In the process of physical examination, scars are one of the many things that physicians look out for. They usually connote previous attempts by the patient or other health practitioners (or even quacks) to bring about curative therapy.
It’s quite similar with “real life”. As we walk through existence, we inevitably come in contact with other individuals. And as minds rub, touch and intercourse, we are bound to encounter “rough edges” and past wounds that have now healed by fibrosis, manifesting as toxic traits or unacceptable behavior.
In these kinds of situations, the knee-jerk reaction is usually to match fire for fire and let the other person know that you’re no pushover. But the thing is, we’re not called to be knee-jerk Christians. If Jesus (our perfect example) was a “knee-jerk” kind of person, there is no way He would have made it to the garden of Gethsemane (without sin), not to talk of going all the way to the cross.
When we encounter difficult people, we are not called to react, but to respond in Love. Love demands that we be forbearing. Love thinks the best of everything and everyone (1Corinthians 13:7). Such that no matter the course of action that is taken subsequent to these kinds of encounters, whether benign or not, it stems from love.
When you have this mindset which Christ had, and which we are supposed to have (Philippians 2:5; Romans 12:2), all that proceeds out of you in these kinds of situations is not mere indignation or pity, but true Love and compassion. You would not only love the person the way they are, but you would harbour a desire to see such a person changed.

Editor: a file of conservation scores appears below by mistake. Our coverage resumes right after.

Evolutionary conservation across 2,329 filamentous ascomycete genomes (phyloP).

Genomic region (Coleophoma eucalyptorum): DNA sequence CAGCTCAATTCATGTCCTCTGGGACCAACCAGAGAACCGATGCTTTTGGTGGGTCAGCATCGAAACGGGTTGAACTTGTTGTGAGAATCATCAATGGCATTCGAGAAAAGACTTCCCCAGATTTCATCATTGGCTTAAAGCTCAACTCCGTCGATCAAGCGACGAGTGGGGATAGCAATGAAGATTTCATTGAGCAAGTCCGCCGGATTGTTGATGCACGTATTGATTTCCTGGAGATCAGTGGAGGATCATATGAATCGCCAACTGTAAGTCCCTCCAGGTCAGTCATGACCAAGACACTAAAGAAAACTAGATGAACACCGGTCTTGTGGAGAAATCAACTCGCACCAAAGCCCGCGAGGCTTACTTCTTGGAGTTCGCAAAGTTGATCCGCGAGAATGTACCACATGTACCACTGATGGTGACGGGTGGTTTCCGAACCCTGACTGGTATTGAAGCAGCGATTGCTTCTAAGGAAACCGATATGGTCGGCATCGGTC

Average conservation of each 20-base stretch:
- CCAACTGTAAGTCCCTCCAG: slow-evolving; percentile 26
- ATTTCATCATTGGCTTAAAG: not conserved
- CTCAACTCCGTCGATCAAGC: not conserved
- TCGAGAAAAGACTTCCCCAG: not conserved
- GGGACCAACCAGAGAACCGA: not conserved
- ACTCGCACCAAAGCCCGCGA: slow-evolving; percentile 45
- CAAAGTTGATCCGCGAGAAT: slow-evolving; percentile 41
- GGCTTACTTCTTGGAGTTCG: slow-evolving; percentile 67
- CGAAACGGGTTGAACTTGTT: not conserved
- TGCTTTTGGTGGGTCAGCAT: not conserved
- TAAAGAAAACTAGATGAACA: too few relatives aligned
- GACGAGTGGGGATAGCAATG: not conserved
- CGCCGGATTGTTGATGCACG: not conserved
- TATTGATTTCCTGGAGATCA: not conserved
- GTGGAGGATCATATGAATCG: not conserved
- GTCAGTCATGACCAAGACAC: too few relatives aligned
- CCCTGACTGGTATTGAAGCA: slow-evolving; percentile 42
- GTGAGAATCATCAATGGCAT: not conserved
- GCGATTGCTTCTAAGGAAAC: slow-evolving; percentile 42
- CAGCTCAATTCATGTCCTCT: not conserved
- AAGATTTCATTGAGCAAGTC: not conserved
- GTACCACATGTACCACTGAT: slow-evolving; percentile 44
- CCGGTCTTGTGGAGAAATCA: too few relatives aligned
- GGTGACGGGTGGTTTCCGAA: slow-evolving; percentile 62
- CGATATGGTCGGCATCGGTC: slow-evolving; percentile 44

…they that be whole need not a physician, but they that are sick.Matthew 9:12-13
Part of the assignments given to us in the prophecy of Isaiah 61 is to “…bind up the brokenhearted”. God longs to comfort broken people. God longs to turn scars into crowns. As we happen to be the Body of Christ, we are the agency through which God will work His healing in the hearts of men.
If our world will come to know the Love of God which gives beauty for ashes, the believer has the responsibility to show this love to them, and then bring them into it. We are not to seek perfection where it can’t be found; we are to seek to bring people into perfection, just as God is perfect.
So when next you encounter a scar, figurativeor literal, remember to Love, think, then act. Don’t just react.
Allow God use you to bring healing to that person; spirit, soul and body.